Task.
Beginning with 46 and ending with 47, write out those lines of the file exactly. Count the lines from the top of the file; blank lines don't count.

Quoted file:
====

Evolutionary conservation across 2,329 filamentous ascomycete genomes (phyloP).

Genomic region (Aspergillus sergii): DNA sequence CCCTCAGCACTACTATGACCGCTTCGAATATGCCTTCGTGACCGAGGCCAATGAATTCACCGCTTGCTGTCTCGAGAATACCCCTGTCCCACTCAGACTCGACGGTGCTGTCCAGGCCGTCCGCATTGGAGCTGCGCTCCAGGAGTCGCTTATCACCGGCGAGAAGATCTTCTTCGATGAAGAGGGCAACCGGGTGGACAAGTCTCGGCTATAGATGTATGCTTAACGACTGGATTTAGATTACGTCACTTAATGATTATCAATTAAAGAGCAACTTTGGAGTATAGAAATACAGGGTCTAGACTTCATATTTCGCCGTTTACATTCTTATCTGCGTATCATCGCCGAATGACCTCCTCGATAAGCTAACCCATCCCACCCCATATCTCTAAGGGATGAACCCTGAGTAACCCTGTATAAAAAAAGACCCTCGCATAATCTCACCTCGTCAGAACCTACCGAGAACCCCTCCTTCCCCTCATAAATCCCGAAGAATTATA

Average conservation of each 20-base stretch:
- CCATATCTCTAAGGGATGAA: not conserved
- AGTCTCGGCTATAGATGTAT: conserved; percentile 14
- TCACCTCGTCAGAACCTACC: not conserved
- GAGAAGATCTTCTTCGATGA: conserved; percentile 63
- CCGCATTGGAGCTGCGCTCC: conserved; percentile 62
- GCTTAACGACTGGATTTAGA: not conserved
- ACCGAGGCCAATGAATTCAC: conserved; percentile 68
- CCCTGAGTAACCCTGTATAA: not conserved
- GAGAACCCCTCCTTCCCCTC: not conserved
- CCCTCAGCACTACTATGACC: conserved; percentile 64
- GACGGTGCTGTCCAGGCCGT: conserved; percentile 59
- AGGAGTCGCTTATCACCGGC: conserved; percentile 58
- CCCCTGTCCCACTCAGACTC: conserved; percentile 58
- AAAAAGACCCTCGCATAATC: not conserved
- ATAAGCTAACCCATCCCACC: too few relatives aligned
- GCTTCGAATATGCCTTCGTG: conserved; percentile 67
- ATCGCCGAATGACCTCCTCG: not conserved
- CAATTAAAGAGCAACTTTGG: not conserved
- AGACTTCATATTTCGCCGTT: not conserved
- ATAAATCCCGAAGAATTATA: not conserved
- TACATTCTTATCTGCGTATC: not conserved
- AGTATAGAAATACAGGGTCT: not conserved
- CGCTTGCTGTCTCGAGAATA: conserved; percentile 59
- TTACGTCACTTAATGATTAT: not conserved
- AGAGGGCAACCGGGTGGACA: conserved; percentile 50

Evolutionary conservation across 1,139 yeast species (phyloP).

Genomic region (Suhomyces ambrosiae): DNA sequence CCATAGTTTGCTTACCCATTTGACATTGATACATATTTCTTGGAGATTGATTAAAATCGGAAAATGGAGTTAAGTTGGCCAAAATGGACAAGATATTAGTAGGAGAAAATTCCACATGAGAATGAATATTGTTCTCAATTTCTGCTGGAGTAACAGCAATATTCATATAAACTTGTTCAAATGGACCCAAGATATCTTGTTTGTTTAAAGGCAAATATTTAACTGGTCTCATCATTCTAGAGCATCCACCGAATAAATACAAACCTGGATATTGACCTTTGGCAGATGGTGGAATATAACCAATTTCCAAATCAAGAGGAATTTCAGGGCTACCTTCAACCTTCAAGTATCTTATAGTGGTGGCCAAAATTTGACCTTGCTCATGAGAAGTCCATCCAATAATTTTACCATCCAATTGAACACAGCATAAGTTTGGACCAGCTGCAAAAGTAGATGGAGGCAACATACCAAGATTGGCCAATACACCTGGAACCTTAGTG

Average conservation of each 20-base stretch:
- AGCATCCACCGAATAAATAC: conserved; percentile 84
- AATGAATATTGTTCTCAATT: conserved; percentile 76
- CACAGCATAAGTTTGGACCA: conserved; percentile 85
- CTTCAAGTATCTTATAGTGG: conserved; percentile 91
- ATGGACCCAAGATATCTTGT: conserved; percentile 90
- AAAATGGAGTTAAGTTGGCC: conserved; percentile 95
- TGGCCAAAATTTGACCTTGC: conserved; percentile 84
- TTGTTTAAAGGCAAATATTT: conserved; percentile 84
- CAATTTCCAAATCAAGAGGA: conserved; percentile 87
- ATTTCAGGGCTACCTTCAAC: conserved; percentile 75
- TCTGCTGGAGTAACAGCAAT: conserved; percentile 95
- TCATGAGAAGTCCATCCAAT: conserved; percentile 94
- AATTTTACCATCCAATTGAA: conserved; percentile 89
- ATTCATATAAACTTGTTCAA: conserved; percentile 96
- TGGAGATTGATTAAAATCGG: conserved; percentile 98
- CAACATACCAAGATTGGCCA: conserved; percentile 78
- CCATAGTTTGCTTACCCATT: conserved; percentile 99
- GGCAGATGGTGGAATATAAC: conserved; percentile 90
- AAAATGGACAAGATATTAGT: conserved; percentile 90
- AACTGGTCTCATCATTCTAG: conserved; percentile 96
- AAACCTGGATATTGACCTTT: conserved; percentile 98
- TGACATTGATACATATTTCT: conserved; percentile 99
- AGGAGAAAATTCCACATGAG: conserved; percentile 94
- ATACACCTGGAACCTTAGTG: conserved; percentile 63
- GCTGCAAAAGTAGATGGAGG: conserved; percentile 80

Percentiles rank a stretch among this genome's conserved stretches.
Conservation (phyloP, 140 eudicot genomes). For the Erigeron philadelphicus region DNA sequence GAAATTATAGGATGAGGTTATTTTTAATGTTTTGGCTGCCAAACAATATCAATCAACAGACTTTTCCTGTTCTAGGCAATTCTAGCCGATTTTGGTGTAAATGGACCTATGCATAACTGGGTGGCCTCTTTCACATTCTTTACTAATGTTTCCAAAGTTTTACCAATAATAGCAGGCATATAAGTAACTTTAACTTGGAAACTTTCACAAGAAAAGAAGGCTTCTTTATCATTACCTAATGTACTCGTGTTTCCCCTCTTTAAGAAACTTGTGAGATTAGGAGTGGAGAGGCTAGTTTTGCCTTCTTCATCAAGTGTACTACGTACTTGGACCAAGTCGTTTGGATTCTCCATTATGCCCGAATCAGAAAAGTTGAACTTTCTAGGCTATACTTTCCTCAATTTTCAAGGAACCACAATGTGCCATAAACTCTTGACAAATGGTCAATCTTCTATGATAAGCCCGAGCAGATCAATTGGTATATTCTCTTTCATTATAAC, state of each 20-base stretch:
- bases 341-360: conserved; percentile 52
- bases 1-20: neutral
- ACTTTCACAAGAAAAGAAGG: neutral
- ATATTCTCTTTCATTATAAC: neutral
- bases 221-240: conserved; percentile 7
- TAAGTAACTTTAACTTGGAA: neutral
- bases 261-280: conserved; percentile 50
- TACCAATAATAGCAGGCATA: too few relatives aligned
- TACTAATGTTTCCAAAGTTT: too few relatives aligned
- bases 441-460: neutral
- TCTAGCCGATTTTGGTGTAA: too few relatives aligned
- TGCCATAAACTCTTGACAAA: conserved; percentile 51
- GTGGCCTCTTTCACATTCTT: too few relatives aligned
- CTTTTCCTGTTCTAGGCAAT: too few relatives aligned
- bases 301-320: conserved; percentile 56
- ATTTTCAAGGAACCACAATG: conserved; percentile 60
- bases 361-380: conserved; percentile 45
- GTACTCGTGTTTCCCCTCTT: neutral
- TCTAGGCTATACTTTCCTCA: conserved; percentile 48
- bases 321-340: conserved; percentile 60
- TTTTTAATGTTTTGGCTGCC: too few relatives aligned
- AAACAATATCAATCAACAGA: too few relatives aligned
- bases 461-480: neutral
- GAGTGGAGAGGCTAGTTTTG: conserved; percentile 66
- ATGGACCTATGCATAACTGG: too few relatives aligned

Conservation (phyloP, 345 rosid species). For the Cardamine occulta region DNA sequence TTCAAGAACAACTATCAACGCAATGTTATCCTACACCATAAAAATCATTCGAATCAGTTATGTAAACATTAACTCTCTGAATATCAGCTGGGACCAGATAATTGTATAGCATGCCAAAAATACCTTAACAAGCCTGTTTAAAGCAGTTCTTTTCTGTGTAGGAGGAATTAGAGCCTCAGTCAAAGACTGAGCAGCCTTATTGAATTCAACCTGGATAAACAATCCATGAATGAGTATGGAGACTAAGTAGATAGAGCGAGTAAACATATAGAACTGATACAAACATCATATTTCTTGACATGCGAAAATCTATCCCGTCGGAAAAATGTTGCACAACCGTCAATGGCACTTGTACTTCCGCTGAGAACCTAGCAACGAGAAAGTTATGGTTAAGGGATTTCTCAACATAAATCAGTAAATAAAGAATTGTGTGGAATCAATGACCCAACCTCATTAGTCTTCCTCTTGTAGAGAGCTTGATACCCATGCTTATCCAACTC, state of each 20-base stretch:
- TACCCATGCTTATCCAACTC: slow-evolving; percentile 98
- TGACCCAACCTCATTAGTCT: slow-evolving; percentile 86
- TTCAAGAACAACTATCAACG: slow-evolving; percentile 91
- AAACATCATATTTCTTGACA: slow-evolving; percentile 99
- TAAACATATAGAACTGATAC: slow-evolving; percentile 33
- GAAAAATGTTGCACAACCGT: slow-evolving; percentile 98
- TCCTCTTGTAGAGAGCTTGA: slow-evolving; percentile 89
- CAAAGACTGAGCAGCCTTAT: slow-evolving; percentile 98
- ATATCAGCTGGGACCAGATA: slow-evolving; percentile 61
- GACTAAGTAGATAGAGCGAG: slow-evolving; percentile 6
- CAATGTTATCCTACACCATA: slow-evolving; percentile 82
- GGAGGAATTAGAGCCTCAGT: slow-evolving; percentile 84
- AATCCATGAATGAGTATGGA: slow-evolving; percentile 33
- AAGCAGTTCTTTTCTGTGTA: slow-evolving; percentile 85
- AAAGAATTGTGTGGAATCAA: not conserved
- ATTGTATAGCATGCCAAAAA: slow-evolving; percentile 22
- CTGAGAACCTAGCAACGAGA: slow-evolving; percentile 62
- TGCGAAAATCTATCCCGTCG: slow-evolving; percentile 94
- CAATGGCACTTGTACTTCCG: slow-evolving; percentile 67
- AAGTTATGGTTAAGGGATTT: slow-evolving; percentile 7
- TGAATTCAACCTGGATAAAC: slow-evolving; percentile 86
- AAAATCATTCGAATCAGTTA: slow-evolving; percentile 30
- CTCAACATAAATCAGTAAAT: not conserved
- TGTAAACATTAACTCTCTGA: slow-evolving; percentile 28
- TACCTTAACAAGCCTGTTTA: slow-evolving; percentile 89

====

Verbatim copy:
- TGGAGATTGATTAAAATCGG: conserved; percentile 98
- CAACATACCAAGATTGGCCA: conserved; percentile 78